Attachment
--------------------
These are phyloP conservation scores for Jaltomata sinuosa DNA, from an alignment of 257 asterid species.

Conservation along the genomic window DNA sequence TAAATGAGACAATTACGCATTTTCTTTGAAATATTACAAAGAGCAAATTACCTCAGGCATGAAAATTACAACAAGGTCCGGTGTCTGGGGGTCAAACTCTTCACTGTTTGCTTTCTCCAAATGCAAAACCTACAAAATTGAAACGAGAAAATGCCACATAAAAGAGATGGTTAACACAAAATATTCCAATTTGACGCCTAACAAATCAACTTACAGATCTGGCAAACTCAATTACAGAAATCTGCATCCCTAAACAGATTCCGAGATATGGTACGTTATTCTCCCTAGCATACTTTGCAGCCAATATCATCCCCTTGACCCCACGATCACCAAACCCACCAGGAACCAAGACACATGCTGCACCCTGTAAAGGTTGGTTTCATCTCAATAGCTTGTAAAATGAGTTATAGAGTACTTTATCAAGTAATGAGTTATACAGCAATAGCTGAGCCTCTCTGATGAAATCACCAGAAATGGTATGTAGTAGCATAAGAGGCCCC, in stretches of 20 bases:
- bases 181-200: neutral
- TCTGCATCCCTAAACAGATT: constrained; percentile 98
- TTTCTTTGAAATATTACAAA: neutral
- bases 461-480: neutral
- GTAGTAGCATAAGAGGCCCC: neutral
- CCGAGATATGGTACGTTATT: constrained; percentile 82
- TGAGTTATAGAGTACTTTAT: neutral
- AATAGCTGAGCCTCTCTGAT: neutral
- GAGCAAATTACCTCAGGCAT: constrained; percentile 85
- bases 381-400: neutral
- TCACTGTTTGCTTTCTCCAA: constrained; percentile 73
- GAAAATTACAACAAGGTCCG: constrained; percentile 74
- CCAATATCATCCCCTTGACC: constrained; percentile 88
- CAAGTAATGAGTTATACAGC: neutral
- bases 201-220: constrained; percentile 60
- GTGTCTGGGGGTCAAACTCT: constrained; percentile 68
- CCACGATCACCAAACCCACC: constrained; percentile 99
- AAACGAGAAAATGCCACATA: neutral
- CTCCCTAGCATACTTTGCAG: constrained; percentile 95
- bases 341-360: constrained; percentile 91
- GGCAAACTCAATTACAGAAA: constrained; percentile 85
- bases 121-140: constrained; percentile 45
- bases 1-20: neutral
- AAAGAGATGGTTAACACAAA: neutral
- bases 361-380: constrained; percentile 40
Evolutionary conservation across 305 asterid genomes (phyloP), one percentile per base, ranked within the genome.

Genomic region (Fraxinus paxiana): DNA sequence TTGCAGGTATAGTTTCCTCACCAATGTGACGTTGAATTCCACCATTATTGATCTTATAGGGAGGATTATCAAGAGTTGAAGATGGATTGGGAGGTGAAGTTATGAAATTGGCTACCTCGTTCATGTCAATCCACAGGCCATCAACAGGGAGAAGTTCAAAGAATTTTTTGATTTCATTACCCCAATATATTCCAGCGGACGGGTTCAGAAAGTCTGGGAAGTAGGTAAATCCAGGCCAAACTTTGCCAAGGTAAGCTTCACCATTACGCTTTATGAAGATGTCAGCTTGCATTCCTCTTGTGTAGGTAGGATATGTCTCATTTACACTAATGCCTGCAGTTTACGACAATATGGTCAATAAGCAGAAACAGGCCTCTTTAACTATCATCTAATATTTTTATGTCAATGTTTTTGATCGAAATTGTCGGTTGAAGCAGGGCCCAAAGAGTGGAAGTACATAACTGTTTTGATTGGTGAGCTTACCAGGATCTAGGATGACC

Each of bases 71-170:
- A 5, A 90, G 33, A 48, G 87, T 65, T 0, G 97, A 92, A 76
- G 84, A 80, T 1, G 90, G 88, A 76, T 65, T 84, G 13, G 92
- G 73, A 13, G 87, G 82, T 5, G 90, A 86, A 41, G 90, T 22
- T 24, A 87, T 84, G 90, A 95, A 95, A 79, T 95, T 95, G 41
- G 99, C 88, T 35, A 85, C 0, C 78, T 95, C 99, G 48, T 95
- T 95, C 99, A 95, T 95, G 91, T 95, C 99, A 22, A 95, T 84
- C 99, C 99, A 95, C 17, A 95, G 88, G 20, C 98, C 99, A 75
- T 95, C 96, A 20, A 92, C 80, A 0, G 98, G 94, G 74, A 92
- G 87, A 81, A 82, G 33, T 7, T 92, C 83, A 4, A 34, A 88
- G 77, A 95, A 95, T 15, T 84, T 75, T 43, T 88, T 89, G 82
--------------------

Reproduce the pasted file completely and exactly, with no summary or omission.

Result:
These are phyloP conservation scores for Jaltomata sinuosa DNA, from an alignment of 257 asterid species.

Conservation along the genomic window DNA sequence TAAATGAGACAATTACGCATTTTCTTTGAAATATTACAAAGAGCAAATTACCTCAGGCATGAAAATTACAACAAGGTCCGGTGTCTGGGGGTCAAACTCTTCACTGTTTGCTTTCTCCAAATGCAAAACCTACAAAATTGAAACGAGAAAATGCCACATAAAAGAGATGGTTAACACAAAATATTCCAATTTGACGCCTAACAAATCAACTTACAGATCTGGCAAACTCAATTACAGAAATCTGCATCCCTAAACAGATTCCGAGATATGGTACGTTATTCTCCCTAGCATACTTTGCAGCCAATATCATCCCCTTGACCCCACGATCACCAAACCCACCAGGAACCAAGACACATGCTGCACCCTGTAAAGGTTGGTTTCATCTCAATAGCTTGTAAAATGAGTTATAGAGTACTTTATCAAGTAATGAGTTATACAGCAATAGCTGAGCCTCTCTGATGAAATCACCAGAAATGGTATGTAGTAGCATAAGAGGCCCC, in stretches of 20 bases:
- bases 181-200: neutral
- TCTGCATCCCTAAACAGATT: constrained; percentile 98
- TTTCTTTGAAATATTACAAA: neutral
- bases 461-480: neutral
- GTAGTAGCATAAGAGGCCCC: neutral
- CCGAGATATGGTACGTTATT: constrained; percentile 82
- TGAGTTATAGAGTACTTTAT: neutral
- AATAGCTGAGCCTCTCTGAT: neutral
- GAGCAAATTACCTCAGGCAT: constrained; percentile 85
- bases 381-400: neutral
- TCACTGTTTGCTTTCTCCAA: constrained; percentile 73
- GAAAATTACAACAAGGTCCG: constrained; percentile 74
- CCAATATCATCCCCTTGACC: constrained; percentile 88
- CAAGTAATGAGTTATACAGC: neutral
- bases 201-220: constrained; percentile 60
- GTGTCTGGGGGTCAAACTCT: constrained; percentile 68
- CCACGATCACCAAACCCACC: constrained; percentile 99
- AAACGAGAAAATGCCACATA: neutral
- CTCCCTAGCATACTTTGCAG: constrained; percentile 95
- bases 341-360: constrained; percentile 91
- GGCAAACTCAATTACAGAAA: constrained; percentile 85
- bases 121-140: constrained; percentile 45
- bases 1-20: neutral
- AAAGAGATGGTTAACACAAA: neutral
- bases 361-380: constrained; percentile 40
Evolutionary conservation across 305 asterid genomes (phyloP), one percentile per base, ranked within the genome.

Genomic region (Fraxinus paxiana): DNA sequence TTGCAGGTATAGTTTCCTCACCAATGTGACGTTGAATTCCACCATTATTGATCTTATAGGGAGGATTATCAAGAGTTGAAGATGGATTGGGAGGTGAAGTTATGAAATTGGCTACCTCGTTCATGTCAATCCACAGGCCATCAACAGGGAGAAGTTCAAAGAATTTTTTGATTTCATTACCCCAATATATTCCAGCGGACGGGTTCAGAAAGTCTGGGAAGTAGGTAAATCCAGGCCAAACTTTGCCAAGGTAAGCTTCACCATTACGCTTTATGAAGATGTCAGCTTGCATTCCTCTTGTGTAGGTAGGATATGTCTCATTTACACTAATGCCTGCAGTTTACGACAATATGGTCAATAAGCAGAAACAGGCCTCTTTAACTATCATCTAATATTTTTATGTCAATGTTTTTGATCGAAATTGTCGGTTGAAGCAGGGCCCAAAGAGTGGAAGTACATAACTGTTTTGATTGGTGAGCTTACCAGGATCTAGGATGACC

Each of bases 71-170:
- A 5, A 90, G 33, A 48, G 87, T 65, T 0, G 97, A 92, A 76
- G 84, A 80, T 1, G 90, G 88, A 76, T 65, T 84, G 13, G 92
- G 73, A 13, G 87, G 82, T 5, G 90, A 86, A 41, G 90, T 22
- T 24, A 87, T 84, G 90, A 95, A 95, A 79, T 95, T 95, G 41
- G 99, C 88, T 35, A 85, C 0, C 78, T 95, C 99, G 48, T 95
- T 95, C 99, A 95, T 95, G 91, T 95, C 99, A 22, A 95, T 84
- C 99, C 99, A 95, C 17, A 95, G 88, G 20, C 98, C 99, A 75
- T 95, C 96, A 20, A 92, C 80, A 0, G 98, G 94, G 74, A 92
- G 87, A 81, A 82, G 33, T 7, T 92, C 83, A 4, A 34, A 88
- G 77, A 95, A 95, T 15, T 84, T 75, T 43, T 88, T 89, G 82